AUSTIN, Texas — When the [artist id="1228709"]Decemberists[/artist], hyper-literate indie laureates of the Pacific Northwest, made the leap to the majors in 2006, they responded to criticism from the holier-than-thous with The Crane Wife, a conceptual long-player based on a Japanese folk tale and stuffed to the gills with proggy jams and planetarium-ready organ solos. The intent, it would seem, was to silence their detractors by making possibly the majorest of major-label debuts.
It's not clear who's angered them this time around, but boy, are they pissed. At least judging by their new album, The Hazards of Love, that is.
Because on Wednesday night at South By Southwest, the Decemberists unleashed Hazards upon the masses, playing the album in its entirety to a thoroughly slack-jawed crowd at venerable Austin rock spot Stubb's Bar-B-Q. This was certainly ambitious. After all, their new album rocks harder and stretches the conceptual angle further than anything the Decemberists have ever done before. It's less twee folk, more, well, everything else. Which translated into much soloing, some serious riffing and at least one guitar line nicked from Bon Jovi. There were five drummers simultaneously pounding, two ethereal singers emoting and one prerecorded children's choir.
It was over-the-top, it was theatrical, and it was, to say the least, a rather epic way to kick off SXSW 2009.
Expanded to a seven-piece with the addition of female singers Becky Stark (frontwoman of Lavender Diamond) and Shara Worden (a.k.a. My Brightest Diamond) — who portrayed two of Hazards' central characters, the pure-hearted heroine Margaret and the villainous Forest Queen — the Decemberists displayed newfound punch, hammering out downright Metallic chords and skittering Yes-y super-prog on the album's multipart title suite, and working out knotty rhythms on songs like "The Queen's Rebuke" (which showcased Worden's epic pipes). For the sneering "The Rake's Song," they employed five drummers, just because ... well, because why not? Throughout, frontman Colin Meloy and guitarist Chris Funk traded solos (and smiles), while multifaceted multi-instrumentalist Jenny Conlee added meaty organ lines and, in quieter moments, somber accordion.
And though their ranks were swollen, the Decemberists were by no means lumbering. Some of their finest moments on Wednesday came when they stripped things down, like the twangy guitar and accordion of "Isn't It a Lovely Night," or album (and set) closer "The Hazards of Love 4," a duet between Meloy and Stark, featuring gently swooning guitars and sparkly chimes.
And as the final chords echoed from the stage, Meloy and Co. hugged, shared a laugh and exhaled. They knew they had walked the musical tightrope and the crowd did too, lavishing them with cheers and applause. It was a brand-new look for the Decemberists — rocking, swaggering and over-the-top — and it was way better than most opening-night SXSW gigs should be. It was a lovely night, indeed.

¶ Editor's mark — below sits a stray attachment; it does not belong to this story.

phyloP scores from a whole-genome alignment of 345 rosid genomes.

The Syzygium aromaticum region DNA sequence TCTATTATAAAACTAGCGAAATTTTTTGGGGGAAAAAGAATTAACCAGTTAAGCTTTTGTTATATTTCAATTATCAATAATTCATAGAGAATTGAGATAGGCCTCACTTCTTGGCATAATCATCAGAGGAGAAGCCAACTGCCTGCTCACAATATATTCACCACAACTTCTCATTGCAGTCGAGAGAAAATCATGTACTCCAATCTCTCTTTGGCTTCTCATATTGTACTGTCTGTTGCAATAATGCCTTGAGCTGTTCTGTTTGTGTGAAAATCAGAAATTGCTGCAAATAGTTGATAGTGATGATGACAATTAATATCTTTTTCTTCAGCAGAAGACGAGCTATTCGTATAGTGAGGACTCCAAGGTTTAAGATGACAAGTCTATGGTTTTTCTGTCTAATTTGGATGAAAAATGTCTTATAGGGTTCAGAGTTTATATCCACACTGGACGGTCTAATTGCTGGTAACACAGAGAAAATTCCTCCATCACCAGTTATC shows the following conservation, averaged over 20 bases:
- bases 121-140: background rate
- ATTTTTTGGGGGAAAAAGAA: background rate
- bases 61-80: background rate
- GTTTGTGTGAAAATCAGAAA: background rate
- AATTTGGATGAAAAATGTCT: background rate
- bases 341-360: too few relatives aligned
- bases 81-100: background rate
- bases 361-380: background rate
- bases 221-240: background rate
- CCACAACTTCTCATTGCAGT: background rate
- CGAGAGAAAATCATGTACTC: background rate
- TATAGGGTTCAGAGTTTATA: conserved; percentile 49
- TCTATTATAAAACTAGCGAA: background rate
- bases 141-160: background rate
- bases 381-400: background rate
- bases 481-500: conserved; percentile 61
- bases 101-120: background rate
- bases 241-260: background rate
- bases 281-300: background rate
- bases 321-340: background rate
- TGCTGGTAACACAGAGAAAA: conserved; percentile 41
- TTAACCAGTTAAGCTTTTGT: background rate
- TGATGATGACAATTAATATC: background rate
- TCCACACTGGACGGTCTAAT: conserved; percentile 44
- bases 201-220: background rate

Of course, across town at Vice, things were going down exactly like they were supposed to on the first night of South By: rather terribly.
Sharing the stage at a "Rock Band"-sponsored shindig with bands like Glasvegas and the Von Bondies, Swedish popsters [artist id="2017962"]Peter Bjorn and John[/artist] were supposed to be one of Wednesday's "can't miss" acts, especially since they were going to be debuting songs from their upcoming album Living Thing. But rather than follow the Decemberists' lead and go for the gusto, PB&J just crashed and burned, delivering a set that veered wildly between "woefully unprepared" and "annoyingly disinterested."
They battled through a myriad of tech issues (or at least they tried to), they stopped songs midway through, and when they were playing, it was clear that they'd rather be back home in Stockholm. And when the audience turned on them, they laughed off the boos, which only further agitated the well-lubed masses and led to some rather amazing shouted put-downs ("Play like you f---ing care!" and "This would never happen in a video game!" being the two best).
Oh, and they didn't play "Young Folks." Or maybe they did. We sort of stopped paying attention.
Other quick highlights from the first full day of SXSW: A raw and rumbling set from Black Keys' frontman Dan Auerbach at the Parish, and a massive multiband bonanza at Red 7, featuring much-buzzed lo-fi punk Wavves, lo-fi-turned-hi-fi punks the Thermals and much-buzzed new-gazers the Pains of Being Pure at Heart.
MTV News was all over the South by Southwest festival this week, with blogs, articles and video on all the gigs, the artists and the scene!